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MG MGA - Front end alignment

I've had to do a front end alignment on the car.

In order to do that I've make straight edge jig to set the front wheels parallel to the rear wheels.

This is the point at which I get a little confused.

Barney's page suggests 1 degree of toe in, which is equivalent to 3/8" in from parallel.

Other pages suggest toe be based only relative to the front tires i.e. decrease the distance between the front of the front tires by the amount of toe in.

So if you did Barney's method, both tires would move in 3/8' or a total reduction in the distance between the front of the tires of 3/4".

If you did the other method it would only be 3/8"

Which is it?
T McCarthy

I haven't looked at Barney's site but the factory manual advises 0 to 1/8" toe in. 3/8" or 3/4" is going to eat your front tires fast. Unless you have access to decient measuring equipment, take it to an alignment shop, it will be more accruate and they can also tell you how straight the rear tracks to the front.
J Heisenfeldt

Stick with the 1/8" toe in setting. If you read through the thread linked here,709638,710174#msg-710174
you will get a lot of information on how to check the alignment at home and save some bucks. If you're careful you can be very accurate with this "string" method as described by Hap. Can't check caster or camber this way, but these aren't adjustable on the MG anyway.
Bill Young


Thanks. That is more or less what I did. Instead of a string, I got a 10 foot long piece of 1" conduit. That become the straigh line. I then stuck spring steel "whiskers" through to touch the wheel rim at even distances. That allowed me to set the wheels at parallel.

So my question worded another way would be "is toe in measured from the parallel straight line?" So that would be 1/8" for each side OR is the 1/8" the total decrease in centerline distance between the fronts of both tires?
T McCarthy

It is easy to set toe without any special tools. First jack up the front end. Paint the center of the tire with a light colored paint. Spin both tires against a nail held securly in a fixture (a 2x4 will work). Now you have a line around both tires. Drop the car to the ground and roll it back and forth until it drops to its normal ride height. A pair of carpenter squares and a tape measure will work. When the measurment from the front center of the tires is 1/8" less than the measurement to the rear center of the tires you have 1/8" toe in. This can actually be much more accurate than all the fancy equiptment in the world for this measuring equiptment can never get out of calibration.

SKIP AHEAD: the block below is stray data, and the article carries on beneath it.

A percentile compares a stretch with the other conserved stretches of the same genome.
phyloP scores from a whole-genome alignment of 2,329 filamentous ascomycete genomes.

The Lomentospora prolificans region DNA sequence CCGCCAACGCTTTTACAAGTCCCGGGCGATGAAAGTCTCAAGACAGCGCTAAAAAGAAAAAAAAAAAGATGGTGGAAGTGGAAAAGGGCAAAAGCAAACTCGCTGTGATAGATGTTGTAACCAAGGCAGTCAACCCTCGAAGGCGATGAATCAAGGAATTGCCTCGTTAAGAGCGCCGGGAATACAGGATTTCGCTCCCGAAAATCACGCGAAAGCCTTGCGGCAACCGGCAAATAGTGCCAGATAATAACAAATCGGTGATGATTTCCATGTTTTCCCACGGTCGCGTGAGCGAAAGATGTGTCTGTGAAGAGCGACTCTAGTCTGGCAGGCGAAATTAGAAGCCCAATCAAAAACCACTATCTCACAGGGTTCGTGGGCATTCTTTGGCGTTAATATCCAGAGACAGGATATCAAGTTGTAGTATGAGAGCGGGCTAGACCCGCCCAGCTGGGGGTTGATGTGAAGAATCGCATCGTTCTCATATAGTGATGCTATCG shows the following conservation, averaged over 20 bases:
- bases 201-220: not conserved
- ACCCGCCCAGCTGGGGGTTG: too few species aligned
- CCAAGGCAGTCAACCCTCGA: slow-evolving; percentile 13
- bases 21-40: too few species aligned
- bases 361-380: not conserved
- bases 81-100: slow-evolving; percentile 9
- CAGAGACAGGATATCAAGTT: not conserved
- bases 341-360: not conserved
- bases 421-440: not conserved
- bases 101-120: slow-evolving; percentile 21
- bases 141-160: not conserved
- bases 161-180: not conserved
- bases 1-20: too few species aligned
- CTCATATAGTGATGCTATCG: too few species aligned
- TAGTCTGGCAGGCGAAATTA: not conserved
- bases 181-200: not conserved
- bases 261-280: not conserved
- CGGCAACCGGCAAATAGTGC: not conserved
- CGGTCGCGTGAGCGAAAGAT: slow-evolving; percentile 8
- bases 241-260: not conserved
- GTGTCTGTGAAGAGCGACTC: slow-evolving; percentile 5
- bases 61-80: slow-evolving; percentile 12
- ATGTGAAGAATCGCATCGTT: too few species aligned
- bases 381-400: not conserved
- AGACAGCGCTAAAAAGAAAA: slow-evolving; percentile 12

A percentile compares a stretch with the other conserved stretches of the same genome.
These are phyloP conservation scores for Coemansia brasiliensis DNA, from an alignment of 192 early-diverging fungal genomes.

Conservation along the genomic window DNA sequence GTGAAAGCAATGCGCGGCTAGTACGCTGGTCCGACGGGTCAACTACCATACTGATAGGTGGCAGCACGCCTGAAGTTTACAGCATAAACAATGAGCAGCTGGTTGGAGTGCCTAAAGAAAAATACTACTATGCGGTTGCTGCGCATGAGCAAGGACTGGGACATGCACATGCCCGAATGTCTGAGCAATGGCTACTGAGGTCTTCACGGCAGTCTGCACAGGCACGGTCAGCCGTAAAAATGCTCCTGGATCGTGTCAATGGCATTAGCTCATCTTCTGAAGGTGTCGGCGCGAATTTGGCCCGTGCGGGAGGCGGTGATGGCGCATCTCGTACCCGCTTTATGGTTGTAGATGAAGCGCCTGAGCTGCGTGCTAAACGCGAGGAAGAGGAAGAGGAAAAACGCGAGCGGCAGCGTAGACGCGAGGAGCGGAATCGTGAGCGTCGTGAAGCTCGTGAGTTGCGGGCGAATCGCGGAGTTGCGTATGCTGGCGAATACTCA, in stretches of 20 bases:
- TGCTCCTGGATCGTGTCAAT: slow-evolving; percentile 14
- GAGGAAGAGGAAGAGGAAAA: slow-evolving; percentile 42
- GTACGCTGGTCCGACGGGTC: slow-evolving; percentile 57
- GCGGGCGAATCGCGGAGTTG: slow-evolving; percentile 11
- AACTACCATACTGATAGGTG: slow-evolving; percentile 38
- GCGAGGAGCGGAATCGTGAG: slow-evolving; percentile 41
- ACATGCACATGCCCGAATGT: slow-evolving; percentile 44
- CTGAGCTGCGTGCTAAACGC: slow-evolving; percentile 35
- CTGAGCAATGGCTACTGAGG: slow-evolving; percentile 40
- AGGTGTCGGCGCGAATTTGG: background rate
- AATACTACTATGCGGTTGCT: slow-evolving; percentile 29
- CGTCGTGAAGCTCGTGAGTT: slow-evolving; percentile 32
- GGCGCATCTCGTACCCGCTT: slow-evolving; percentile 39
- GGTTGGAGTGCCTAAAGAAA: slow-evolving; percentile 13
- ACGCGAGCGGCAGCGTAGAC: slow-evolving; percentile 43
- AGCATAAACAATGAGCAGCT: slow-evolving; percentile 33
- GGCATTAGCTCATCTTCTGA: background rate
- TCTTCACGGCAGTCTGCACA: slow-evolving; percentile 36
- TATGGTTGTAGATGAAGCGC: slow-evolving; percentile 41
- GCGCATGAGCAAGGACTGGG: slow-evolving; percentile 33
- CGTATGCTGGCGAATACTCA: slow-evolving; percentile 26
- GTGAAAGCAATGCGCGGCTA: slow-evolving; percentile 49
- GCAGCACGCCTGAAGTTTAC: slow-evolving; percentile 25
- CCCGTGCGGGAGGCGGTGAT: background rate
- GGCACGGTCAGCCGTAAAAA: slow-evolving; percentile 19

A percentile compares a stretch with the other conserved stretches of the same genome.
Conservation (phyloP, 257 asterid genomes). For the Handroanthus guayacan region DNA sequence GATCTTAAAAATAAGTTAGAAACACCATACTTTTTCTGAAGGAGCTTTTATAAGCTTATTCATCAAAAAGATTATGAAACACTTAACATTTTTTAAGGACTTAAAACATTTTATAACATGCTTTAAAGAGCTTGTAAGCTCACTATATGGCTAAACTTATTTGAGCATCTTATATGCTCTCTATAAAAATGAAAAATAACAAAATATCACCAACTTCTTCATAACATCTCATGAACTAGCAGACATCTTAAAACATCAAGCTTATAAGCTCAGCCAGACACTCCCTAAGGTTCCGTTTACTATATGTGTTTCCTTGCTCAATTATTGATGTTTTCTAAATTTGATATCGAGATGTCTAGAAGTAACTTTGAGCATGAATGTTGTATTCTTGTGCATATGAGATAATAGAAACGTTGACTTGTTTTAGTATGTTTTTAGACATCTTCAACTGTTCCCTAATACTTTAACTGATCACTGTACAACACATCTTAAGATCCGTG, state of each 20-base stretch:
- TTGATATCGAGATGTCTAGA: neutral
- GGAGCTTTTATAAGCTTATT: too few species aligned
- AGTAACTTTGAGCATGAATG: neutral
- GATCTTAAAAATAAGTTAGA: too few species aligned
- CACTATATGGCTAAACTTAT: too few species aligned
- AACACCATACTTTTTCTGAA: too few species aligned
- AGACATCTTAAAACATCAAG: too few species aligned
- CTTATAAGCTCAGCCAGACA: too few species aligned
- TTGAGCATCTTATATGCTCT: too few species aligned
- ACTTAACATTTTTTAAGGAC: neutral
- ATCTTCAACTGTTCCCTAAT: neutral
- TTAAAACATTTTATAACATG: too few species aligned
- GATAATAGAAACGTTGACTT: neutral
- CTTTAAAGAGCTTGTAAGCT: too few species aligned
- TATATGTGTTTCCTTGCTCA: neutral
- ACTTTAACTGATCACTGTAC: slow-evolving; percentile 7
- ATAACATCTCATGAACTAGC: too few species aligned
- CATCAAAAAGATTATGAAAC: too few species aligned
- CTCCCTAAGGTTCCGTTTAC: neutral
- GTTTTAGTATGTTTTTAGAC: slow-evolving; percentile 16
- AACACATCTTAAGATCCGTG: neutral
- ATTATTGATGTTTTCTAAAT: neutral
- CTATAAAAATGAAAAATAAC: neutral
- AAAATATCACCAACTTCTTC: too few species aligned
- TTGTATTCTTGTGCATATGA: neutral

R J Brown

1) The toe angle of a wheel is the angle the wheel makes with respect to the longitudinal axis of the car.

2) The factory Series MGA specification for the toe-in on the MGA is listed as "wheels parallel," i.e. zero (0) degree tow-in.

3) Barney Gaylord qualitatively mentions the possible effects of +- 1/4 degree tow-in on the steering alignment on his website (

4) Regarding measuring the tow-in using basic techniques, note that if the front wheels both have zero toe angles, then the distance between the outer edges of the two tires measured at the front facing portion of the tires will be equal to the distance between the outer edges of the tires measured at the rear facing portion of the tires. Now, if each front tire has one quarter degree of toe-in then the distance between the outer edges of the two tires measured at the front facing portion of the tires will be reduced relative to the case of zero toe-in (tires parallel) by the amount of 2 x tire_radius x sin (1/4 deg.), which is approximately 2 x 12 1/2" x sin (pi/180/4) = 2 x 12.5" x 0.0044 = 0.111 in. or about 1/8" meaning each wheel has a tow-in of about 1/16". The distance between the outer edges of the two front tires measured at the rear facing portion of the tires will be similarly reduced by 1/8". Thus, for one quarter degree of toe-in the difference between the outer edges of the two tires measured at the front facing portion will be about 2 x 1/8" = 1/4" less than the difference between the outer edges of the tires measured at the rear facing portion. A full one degree of tow-in, which is an enormous amount of tow-in for an MGA, increases this differenece by roughly four times to a total of about 7/8". Note, the tow-in specification for the MGB is 1/16" to 3/32".